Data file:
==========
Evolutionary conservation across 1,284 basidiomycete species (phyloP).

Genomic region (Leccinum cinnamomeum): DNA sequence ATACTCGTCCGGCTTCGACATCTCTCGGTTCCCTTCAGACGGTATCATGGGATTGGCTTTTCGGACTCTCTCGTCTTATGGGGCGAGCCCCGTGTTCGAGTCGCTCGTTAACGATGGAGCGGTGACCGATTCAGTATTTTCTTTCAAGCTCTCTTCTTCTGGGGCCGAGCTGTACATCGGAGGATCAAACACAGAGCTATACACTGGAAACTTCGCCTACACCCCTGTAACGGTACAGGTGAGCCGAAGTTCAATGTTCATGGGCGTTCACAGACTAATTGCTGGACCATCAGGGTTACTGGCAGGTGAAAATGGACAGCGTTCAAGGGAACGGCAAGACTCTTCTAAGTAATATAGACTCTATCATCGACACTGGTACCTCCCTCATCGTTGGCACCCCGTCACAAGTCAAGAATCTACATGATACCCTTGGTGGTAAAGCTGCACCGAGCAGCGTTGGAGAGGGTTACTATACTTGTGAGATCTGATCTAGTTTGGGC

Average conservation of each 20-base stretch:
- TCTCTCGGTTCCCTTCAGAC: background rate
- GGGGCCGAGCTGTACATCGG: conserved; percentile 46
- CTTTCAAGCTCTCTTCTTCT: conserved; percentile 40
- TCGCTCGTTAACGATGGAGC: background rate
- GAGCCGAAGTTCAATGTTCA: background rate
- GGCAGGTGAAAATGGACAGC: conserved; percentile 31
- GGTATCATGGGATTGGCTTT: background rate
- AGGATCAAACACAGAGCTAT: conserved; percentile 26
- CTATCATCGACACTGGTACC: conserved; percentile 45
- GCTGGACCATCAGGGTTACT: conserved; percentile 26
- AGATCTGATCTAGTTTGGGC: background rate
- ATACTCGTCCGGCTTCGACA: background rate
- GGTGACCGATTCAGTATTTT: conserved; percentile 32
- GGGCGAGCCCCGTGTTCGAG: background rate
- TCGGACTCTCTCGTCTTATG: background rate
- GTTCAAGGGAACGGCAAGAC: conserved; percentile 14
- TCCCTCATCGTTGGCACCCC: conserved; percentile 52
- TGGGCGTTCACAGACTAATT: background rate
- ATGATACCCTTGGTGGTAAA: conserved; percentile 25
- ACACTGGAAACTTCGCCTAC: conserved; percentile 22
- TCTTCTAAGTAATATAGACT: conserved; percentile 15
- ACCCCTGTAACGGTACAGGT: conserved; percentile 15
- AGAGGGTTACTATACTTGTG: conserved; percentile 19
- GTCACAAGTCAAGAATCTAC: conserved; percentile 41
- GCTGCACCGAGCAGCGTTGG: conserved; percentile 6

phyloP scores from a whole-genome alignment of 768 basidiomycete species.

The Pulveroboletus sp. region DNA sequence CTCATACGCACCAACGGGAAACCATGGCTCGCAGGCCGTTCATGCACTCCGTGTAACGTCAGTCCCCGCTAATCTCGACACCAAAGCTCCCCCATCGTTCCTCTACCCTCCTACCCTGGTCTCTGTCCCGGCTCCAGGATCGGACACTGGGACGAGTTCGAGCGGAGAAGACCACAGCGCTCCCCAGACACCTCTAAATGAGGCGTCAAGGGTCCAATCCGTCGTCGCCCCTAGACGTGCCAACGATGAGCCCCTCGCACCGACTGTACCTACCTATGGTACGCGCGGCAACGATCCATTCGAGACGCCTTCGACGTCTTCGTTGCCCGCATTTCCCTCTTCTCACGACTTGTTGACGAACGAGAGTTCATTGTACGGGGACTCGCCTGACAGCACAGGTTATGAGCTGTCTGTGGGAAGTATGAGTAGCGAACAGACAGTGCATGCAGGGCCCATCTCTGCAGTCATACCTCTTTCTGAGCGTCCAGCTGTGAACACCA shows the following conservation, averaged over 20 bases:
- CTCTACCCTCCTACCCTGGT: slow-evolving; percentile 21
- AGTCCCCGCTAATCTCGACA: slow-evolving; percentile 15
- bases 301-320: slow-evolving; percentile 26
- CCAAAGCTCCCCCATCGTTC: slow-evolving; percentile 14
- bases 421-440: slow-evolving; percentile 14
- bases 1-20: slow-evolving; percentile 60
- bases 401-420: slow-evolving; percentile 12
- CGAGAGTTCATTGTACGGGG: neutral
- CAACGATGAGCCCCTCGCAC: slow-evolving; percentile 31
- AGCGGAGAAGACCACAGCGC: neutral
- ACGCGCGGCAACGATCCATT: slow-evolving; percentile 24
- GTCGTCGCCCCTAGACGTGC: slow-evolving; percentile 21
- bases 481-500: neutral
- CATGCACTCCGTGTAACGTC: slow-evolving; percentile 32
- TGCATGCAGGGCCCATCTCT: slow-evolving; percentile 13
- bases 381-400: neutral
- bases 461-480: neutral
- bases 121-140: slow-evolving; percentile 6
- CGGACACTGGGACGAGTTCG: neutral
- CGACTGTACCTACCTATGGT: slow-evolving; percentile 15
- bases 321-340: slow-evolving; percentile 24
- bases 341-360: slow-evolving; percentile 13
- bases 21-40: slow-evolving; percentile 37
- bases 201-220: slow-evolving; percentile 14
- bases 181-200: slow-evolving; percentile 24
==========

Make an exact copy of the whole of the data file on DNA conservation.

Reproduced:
Evolutionary conservation across 1,284 basidiomycete species (phyloP).

Genomic region (Leccinum cinnamomeum): DNA sequence ATACTCGTCCGGCTTCGACATCTCTCGGTTCCCTTCAGACGGTATCATGGGATTGGCTTTTCGGACTCTCTCGTCTTATGGGGCGAGCCCCGTGTTCGAGTCGCTCGTTAACGATGGAGCGGTGACCGATTCAGTATTTTCTTTCAAGCTCTCTTCTTCTGGGGCCGAGCTGTACATCGGAGGATCAAACACAGAGCTATACACTGGAAACTTCGCCTACACCCCTGTAACGGTACAGGTGAGCCGAAGTTCAATGTTCATGGGCGTTCACAGACTAATTGCTGGACCATCAGGGTTACTGGCAGGTGAAAATGGACAGCGTTCAAGGGAACGGCAAGACTCTTCTAAGTAATATAGACTCTATCATCGACACTGGTACCTCCCTCATCGTTGGCACCCCGTCACAAGTCAAGAATCTACATGATACCCTTGGTGGTAAAGCTGCACCGAGCAGCGTTGGAGAGGGTTACTATACTTGTGAGATCTGATCTAGTTTGGGC

Average conservation of each 20-base stretch:
- TCTCTCGGTTCCCTTCAGAC: background rate
- GGGGCCGAGCTGTACATCGG: conserved; percentile 46
- CTTTCAAGCTCTCTTCTTCT: conserved; percentile 40
- TCGCTCGTTAACGATGGAGC: background rate
- GAGCCGAAGTTCAATGTTCA: background rate
- GGCAGGTGAAAATGGACAGC: conserved; percentile 31
- GGTATCATGGGATTGGCTTT: background rate
- AGGATCAAACACAGAGCTAT: conserved; percentile 26
- CTATCATCGACACTGGTACC: conserved; percentile 45
- GCTGGACCATCAGGGTTACT: conserved; percentile 26
- AGATCTGATCTAGTTTGGGC: background rate
- ATACTCGTCCGGCTTCGACA: background rate
- GGTGACCGATTCAGTATTTT: conserved; percentile 32
- GGGCGAGCCCCGTGTTCGAG: background rate
- TCGGACTCTCTCGTCTTATG: background rate
- GTTCAAGGGAACGGCAAGAC: conserved; percentile 14
- TCCCTCATCGTTGGCACCCC: conserved; percentile 52
- TGGGCGTTCACAGACTAATT: background rate
- ATGATACCCTTGGTGGTAAA: conserved; percentile 25
- ACACTGGAAACTTCGCCTAC: conserved; percentile 22
- TCTTCTAAGTAATATAGACT: conserved; percentile 15
- ACCCCTGTAACGGTACAGGT: conserved; percentile 15
- AGAGGGTTACTATACTTGTG: conserved; percentile 19
- GTCACAAGTCAAGAATCTAC: conserved; percentile 41
- GCTGCACCGAGCAGCGTTGG: conserved; percentile 6

phyloP scores from a whole-genome alignment of 768 basidiomycete species.

The Pulveroboletus sp. region DNA sequence CTCATACGCACCAACGGGAAACCATGGCTCGCAGGCCGTTCATGCACTCCGTGTAACGTCAGTCCCCGCTAATCTCGACACCAAAGCTCCCCCATCGTTCCTCTACCCTCCTACCCTGGTCTCTGTCCCGGCTCCAGGATCGGACACTGGGACGAGTTCGAGCGGAGAAGACCACAGCGCTCCCCAGACACCTCTAAATGAGGCGTCAAGGGTCCAATCCGTCGTCGCCCCTAGACGTGCCAACGATGAGCCCCTCGCACCGACTGTACCTACCTATGGTACGCGCGGCAACGATCCATTCGAGACGCCTTCGACGTCTTCGTTGCCCGCATTTCCCTCTTCTCACGACTTGTTGACGAACGAGAGTTCATTGTACGGGGACTCGCCTGACAGCACAGGTTATGAGCTGTCTGTGGGAAGTATGAGTAGCGAACAGACAGTGCATGCAGGGCCCATCTCTGCAGTCATACCTCTTTCTGAGCGTCCAGCTGTGAACACCA shows the following conservation, averaged over 20 bases:
- CTCTACCCTCCTACCCTGGT: slow-evolving; percentile 21
- AGTCCCCGCTAATCTCGACA: slow-evolving; percentile 15
- bases 301-320: slow-evolving; percentile 26
- CCAAAGCTCCCCCATCGTTC: slow-evolving; percentile 14
- bases 421-440: slow-evolving; percentile 14
- bases 1-20: slow-evolving; percentile 60
- bases 401-420: slow-evolving; percentile 12
- CGAGAGTTCATTGTACGGGG: neutral
- CAACGATGAGCCCCTCGCAC: slow-evolving; percentile 31
- AGCGGAGAAGACCACAGCGC: neutral
- ACGCGCGGCAACGATCCATT: slow-evolving; percentile 24
- GTCGTCGCCCCTAGACGTGC: slow-evolving; percentile 21
- bases 481-500: neutral
- CATGCACTCCGTGTAACGTC: slow-evolving; percentile 32
- TGCATGCAGGGCCCATCTCT: slow-evolving; percentile 13
- bases 381-400: neutral
- bases 461-480: neutral
- bases 121-140: slow-evolving; percentile 6
- CGGACACTGGGACGAGTTCG: neutral
- CGACTGTACCTACCTATGGT: slow-evolving; percentile 15
- bases 321-340: slow-evolving; percentile 24
- bases 341-360: slow-evolving; percentile 13
- bases 21-40: slow-evolving; percentile 37
- bases 201-220: slow-evolving; percentile 14
- bases 181-200: slow-evolving; percentile 24